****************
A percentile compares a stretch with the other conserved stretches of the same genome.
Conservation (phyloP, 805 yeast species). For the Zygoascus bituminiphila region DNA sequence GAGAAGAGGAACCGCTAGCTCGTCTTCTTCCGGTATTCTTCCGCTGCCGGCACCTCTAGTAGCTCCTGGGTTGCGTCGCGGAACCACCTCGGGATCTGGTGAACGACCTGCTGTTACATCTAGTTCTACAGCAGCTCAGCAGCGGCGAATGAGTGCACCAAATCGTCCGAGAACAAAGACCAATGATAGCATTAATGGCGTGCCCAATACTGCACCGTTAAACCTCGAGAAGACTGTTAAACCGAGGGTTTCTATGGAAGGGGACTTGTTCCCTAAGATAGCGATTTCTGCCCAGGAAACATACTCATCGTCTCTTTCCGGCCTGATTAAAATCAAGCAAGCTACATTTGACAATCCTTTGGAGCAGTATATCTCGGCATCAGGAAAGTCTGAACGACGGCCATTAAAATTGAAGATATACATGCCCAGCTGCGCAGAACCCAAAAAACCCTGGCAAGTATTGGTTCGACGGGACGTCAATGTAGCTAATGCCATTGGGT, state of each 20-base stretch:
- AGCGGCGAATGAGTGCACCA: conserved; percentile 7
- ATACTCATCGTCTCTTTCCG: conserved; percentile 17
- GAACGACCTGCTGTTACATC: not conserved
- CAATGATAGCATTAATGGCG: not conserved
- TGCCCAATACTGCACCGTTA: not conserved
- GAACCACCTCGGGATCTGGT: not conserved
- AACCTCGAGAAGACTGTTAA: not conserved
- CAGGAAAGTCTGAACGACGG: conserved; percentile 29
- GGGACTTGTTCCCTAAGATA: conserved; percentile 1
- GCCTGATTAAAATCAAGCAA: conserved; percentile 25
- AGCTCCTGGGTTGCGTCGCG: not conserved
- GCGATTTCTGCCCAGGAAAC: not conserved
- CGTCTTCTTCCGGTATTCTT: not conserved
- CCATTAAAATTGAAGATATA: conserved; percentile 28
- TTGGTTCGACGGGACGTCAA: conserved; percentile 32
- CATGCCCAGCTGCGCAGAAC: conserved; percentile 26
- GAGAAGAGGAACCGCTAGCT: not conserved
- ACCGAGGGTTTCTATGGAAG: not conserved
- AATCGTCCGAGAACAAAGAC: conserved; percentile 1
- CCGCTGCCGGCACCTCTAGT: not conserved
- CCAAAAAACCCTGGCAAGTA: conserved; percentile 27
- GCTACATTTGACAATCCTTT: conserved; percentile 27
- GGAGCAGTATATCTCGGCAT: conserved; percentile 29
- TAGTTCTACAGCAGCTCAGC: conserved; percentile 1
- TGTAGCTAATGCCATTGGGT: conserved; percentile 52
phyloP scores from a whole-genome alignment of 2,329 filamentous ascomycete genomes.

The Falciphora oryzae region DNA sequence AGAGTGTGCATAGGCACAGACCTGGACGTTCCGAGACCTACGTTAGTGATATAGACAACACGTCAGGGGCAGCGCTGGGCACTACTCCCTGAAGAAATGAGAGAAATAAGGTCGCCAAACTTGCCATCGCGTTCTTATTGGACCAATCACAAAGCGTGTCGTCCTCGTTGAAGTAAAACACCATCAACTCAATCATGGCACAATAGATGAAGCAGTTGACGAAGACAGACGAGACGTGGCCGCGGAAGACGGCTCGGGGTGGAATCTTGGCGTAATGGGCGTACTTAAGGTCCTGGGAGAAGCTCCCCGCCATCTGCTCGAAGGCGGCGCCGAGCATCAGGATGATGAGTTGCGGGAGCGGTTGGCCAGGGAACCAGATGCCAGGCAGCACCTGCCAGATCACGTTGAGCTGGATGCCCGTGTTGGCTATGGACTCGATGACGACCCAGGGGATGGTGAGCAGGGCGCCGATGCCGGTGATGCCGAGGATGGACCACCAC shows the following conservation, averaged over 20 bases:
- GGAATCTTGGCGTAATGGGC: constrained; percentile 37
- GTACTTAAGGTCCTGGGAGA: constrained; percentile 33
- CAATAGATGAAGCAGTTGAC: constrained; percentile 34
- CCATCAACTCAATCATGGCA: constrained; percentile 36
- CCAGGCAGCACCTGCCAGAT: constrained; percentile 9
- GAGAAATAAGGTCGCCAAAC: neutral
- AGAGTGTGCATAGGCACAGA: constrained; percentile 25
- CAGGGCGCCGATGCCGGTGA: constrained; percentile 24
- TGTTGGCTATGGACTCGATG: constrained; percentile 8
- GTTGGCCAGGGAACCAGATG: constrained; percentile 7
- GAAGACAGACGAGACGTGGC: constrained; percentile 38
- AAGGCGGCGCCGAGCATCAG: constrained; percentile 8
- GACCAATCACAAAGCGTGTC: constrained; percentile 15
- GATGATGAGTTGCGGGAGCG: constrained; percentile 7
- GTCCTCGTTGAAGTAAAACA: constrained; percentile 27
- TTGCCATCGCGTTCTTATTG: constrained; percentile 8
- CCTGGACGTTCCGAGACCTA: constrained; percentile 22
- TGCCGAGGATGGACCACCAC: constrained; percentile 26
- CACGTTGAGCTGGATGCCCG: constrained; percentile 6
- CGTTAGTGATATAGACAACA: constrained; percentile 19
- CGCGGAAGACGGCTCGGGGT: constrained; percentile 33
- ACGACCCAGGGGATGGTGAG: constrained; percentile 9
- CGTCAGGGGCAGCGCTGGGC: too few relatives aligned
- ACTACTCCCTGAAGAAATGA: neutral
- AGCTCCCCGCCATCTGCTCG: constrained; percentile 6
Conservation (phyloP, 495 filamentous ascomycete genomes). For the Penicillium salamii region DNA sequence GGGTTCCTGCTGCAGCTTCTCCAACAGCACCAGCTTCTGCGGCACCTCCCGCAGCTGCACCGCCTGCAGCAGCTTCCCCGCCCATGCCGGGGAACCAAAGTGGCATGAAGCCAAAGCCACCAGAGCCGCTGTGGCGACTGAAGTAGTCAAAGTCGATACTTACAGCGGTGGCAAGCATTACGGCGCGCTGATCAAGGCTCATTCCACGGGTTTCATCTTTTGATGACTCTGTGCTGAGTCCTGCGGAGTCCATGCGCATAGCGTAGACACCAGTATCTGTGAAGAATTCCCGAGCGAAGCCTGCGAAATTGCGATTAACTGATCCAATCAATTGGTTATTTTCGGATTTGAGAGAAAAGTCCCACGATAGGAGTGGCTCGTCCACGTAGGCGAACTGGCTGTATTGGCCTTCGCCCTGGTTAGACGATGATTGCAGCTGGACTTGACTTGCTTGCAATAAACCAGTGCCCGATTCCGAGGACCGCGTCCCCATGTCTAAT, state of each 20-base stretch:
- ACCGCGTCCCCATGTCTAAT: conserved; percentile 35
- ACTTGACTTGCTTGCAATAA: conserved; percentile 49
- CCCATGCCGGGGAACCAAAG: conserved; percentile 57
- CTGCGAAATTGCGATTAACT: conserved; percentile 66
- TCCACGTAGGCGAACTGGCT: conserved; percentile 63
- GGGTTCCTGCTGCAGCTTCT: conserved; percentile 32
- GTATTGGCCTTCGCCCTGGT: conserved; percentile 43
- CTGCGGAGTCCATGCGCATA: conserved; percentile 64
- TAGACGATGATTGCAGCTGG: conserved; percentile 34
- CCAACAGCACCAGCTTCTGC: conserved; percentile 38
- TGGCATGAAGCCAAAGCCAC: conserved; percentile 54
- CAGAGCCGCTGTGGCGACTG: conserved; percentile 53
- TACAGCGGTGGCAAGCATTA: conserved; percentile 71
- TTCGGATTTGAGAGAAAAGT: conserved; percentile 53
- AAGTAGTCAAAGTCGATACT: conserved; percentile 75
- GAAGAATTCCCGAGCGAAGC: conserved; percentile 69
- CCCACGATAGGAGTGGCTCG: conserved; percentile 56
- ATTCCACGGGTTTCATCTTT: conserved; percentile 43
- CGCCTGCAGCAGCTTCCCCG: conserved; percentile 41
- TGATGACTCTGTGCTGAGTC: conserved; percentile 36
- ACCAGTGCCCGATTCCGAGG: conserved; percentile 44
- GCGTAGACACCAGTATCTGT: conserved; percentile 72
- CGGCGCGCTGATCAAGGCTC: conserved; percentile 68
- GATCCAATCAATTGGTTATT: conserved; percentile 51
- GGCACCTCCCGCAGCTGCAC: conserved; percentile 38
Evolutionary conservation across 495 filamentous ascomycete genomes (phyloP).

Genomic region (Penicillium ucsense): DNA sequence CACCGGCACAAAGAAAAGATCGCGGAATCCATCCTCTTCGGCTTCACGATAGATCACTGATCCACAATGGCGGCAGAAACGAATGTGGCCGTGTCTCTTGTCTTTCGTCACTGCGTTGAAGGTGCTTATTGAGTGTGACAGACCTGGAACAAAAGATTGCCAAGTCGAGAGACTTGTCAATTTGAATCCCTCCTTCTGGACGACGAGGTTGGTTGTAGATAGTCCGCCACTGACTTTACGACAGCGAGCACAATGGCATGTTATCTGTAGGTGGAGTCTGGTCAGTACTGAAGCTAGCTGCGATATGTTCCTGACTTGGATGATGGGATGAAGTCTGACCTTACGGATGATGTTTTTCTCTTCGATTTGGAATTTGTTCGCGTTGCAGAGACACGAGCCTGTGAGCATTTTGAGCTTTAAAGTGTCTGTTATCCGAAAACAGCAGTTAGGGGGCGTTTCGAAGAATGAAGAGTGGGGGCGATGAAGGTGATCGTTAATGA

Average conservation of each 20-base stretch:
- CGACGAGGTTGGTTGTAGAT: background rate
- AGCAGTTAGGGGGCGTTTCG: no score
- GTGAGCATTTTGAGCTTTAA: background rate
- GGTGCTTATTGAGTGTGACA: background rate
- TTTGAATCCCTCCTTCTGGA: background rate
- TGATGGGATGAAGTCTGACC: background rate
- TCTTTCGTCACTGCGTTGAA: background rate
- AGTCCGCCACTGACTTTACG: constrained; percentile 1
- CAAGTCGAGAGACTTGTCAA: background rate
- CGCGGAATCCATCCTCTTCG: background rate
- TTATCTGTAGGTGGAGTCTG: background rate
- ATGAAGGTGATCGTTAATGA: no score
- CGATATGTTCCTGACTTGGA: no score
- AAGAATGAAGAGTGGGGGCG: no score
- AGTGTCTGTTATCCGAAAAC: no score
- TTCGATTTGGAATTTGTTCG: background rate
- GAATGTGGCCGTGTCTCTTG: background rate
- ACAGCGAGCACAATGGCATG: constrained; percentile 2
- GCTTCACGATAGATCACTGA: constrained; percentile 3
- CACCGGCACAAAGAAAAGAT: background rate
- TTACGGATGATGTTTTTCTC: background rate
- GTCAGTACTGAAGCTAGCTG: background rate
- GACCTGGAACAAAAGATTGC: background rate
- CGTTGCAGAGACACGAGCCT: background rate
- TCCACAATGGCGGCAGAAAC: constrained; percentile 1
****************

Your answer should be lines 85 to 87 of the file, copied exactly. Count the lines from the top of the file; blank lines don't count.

- AGCAGTTAGGGGGCGTTTCG: no score
- GTGAGCATTTTGAGCTTTAA: background rate
- GGTGCTTATTGAGTGTGACA: background rate